Botnets contributing more than ever to click fraud

Security vendor Click Forensics says botnets now account for more than 40 percent of false clicks

Networks of hacked computers are being used more than ever to click on advertisements, a scam known as click fraud that cheats search engines, publishers and ad networks out of revenue.

For the third quarter of the year, 42.6 percent of fraudulent clicks came from botnet-infected computers, according to Click Forensics, a company that produces tools to detect and filter out fraudulent clicks. The figure is the highest in four years, when Click Forensics began producing reports. For the same quarter a year ago, botnets accounted for 27.5 percent of bad clicks.

Botnets are a powerful tool for hackers. They can be used to send spam, harvest data and conduct distributed denial-of-service attacks against Web sites. And the malicious software infecting PCs that are part of botnets is continuously being developed for other evil purposes.

"What we are seeing is that click fraud is now a component of these botnets as well," said Paul Pellman, CEO of Click Forensics.

Click Forensics doesn't calculate how much the click fraud costs advertisers and publishers, but it is a significant problem: For the latest quarter, Click Forensics calculates the overall click fraud rate was around 14.1 percent. The statistic comes from an analysis of traffic on 300 ad networks.

For advertisers and ad networks, that means that 14.1 percent of the clicks on their ads are bogus, which costs them money. Those who are perpetrating click fraud are getting much more sophisticated.

"It's never any one thing that identifies traffic as fraudsters," Pellman said.

An obvious indicator is a high frequency of clicks from a group of computers. Click Forensics employs machine-learning to spot anomalous patterns that may indicate click fraud. It also distributes a block list that publishers can use to keep low-quality traffic coming from known click-fraud offenders, Pellman said. The highest volume of bad clicks for the latest quarter came from the U.K., Vietnam and Germany.

If a computer is infected with botnet click-fraud code, the program will open a browser window that has a length and width of zero, which is invisible to the user, Pellman said. It will then cycle through preprogrammed Web sites and click on certain ads.

The latest trick has been to let the botnet's computers click on ads with a low frequency across a high number of computers. The goal is to make the traffic look "as much as possible like real traffic," Pellman said.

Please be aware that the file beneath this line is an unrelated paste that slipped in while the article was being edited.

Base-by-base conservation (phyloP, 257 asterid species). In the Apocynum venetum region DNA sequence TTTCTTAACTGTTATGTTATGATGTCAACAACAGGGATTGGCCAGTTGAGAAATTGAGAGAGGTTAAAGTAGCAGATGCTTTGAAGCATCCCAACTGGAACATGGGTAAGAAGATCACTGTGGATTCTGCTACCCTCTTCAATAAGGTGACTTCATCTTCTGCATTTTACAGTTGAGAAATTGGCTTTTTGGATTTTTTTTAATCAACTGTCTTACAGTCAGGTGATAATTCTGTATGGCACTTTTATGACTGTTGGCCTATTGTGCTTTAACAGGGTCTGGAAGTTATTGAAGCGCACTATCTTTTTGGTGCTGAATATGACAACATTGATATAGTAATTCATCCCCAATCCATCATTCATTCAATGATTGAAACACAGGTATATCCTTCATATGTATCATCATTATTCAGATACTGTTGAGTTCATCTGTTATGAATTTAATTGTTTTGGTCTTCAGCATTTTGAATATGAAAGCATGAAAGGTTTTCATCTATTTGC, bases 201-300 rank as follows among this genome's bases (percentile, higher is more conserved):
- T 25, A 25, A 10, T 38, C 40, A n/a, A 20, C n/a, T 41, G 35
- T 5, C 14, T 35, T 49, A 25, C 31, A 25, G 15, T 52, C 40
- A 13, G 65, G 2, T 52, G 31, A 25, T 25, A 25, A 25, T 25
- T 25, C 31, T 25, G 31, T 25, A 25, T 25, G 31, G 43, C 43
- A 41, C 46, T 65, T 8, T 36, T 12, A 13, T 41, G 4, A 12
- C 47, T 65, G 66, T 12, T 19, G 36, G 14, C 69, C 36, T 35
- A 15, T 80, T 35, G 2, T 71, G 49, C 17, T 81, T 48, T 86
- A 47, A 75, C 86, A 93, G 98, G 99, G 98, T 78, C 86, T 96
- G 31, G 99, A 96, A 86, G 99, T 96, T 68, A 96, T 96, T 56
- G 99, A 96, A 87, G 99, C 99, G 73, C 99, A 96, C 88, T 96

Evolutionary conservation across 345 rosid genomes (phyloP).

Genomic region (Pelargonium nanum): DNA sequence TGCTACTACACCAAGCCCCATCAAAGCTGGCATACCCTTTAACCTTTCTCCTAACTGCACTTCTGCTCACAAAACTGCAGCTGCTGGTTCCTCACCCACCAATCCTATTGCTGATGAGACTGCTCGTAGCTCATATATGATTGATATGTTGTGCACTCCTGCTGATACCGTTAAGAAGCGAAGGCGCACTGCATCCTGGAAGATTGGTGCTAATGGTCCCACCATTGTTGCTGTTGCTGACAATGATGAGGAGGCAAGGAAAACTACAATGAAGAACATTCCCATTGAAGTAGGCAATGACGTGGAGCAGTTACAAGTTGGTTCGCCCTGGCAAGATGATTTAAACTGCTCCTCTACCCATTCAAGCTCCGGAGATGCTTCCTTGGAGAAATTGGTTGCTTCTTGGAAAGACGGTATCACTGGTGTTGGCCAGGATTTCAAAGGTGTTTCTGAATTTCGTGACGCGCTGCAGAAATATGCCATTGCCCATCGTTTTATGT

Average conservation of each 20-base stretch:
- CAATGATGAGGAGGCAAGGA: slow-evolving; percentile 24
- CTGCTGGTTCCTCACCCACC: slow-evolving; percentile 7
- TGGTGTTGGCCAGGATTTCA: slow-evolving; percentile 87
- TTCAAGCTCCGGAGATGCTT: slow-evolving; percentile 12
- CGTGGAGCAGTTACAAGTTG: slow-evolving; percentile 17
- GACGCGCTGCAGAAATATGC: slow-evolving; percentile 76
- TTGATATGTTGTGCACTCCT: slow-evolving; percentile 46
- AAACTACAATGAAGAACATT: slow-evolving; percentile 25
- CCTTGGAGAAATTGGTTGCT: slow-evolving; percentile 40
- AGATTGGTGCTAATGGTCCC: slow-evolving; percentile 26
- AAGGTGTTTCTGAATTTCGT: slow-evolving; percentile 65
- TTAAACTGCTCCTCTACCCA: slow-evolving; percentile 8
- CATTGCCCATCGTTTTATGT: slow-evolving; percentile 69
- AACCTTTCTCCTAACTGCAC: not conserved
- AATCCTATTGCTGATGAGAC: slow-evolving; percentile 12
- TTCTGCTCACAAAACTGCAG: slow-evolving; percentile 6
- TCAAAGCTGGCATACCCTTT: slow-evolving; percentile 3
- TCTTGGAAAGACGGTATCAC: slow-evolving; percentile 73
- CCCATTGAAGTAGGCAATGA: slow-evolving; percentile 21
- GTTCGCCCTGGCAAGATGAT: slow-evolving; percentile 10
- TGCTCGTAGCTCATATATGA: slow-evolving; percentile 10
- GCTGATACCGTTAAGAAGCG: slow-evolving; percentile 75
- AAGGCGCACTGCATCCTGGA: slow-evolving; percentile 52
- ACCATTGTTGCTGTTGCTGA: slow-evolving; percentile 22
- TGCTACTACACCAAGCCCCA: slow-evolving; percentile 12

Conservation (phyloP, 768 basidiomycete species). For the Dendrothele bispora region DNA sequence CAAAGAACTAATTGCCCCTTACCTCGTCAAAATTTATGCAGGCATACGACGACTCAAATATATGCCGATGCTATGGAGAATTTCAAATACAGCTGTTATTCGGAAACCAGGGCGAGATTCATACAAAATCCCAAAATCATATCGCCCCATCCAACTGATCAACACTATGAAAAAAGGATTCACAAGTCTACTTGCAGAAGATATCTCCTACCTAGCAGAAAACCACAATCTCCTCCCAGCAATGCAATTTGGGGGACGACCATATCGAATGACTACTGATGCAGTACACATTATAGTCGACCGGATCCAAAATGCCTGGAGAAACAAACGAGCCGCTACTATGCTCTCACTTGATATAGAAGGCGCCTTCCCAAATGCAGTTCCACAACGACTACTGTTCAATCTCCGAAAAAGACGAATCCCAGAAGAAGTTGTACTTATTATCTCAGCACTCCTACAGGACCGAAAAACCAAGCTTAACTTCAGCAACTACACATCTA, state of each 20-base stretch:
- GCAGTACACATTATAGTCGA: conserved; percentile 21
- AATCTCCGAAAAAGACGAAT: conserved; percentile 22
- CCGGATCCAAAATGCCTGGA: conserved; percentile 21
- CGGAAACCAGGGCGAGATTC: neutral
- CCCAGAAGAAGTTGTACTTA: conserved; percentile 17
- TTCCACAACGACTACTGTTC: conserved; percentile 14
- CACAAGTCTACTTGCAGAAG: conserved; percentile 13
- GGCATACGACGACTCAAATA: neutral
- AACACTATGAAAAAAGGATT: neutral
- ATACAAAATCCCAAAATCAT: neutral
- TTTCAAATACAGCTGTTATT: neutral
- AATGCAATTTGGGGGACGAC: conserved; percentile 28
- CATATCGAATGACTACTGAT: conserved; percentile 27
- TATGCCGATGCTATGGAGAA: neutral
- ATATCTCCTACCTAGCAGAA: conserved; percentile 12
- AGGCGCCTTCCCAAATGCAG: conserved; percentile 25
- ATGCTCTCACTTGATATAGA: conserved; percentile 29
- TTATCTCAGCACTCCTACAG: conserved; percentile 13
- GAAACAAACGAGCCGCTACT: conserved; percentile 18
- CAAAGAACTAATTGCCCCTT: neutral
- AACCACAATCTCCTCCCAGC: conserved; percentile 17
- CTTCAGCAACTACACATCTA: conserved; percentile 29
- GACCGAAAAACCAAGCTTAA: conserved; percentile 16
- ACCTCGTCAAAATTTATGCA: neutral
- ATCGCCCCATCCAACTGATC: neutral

"The fraudsters continue to get more and more sophisticated," he said.

Join the newsletter!

Or

Sign up to gain exclusive access to email subscriptions, event invitations, competitions, giveaways, and much more.

Membership is free, and your security and privacy remain protected. View our privacy policy before signing up.

Error: Please check your email address.

Tags botnets

Keep up with the latest tech news, reviews and previews by subscribing to the Good Gear Guide newsletter.

Jeremy Kirk

IDG News Service
Show Comments

Brand Post

Imou: At home with security

Modern living is all about functionality and security for everybody from the very young to the very old. With Imou anybody can enjoy smart life – the solution is at their fingertips.

Most Popular Reviews

Latest Articles

Resources

PCW Evaluation Team

Tom Pope

Dynabook Portégé X30L-G

Ultimately this laptop has achieved everything I would hope for in a laptop for work, while fitting that into a form factor and weight that is remarkable.

Tom Sellers

MSI P65

This smart laptop was enjoyable to use and great to work on – creating content was super simple.

Lolita Wang

MSI GT76

It really doesn’t get more “gaming laptop” than this.

Jack Jeffries

MSI GS75

As the Maserati or BMW of laptops, it would fit perfectly in the hands of a professional needing firepower under the hood, sophistication and class on the surface, and gaming prowess (sports mode if you will) in between.

Taylor Carr

MSI PS63

The MSI PS63 is an amazing laptop and I would definitely consider buying one in the future.

Christopher Low

Brother RJ-4230B

This small mobile printer is exactly what I need for invoicing and other jobs such as sending fellow tradesman details or step-by-step instructions that I can easily print off from my phone or the Web.

Featured Content

Product Launch Showcase

Don’t have an account? Sign up here

Don't have an account? Sign up now

Forgot password?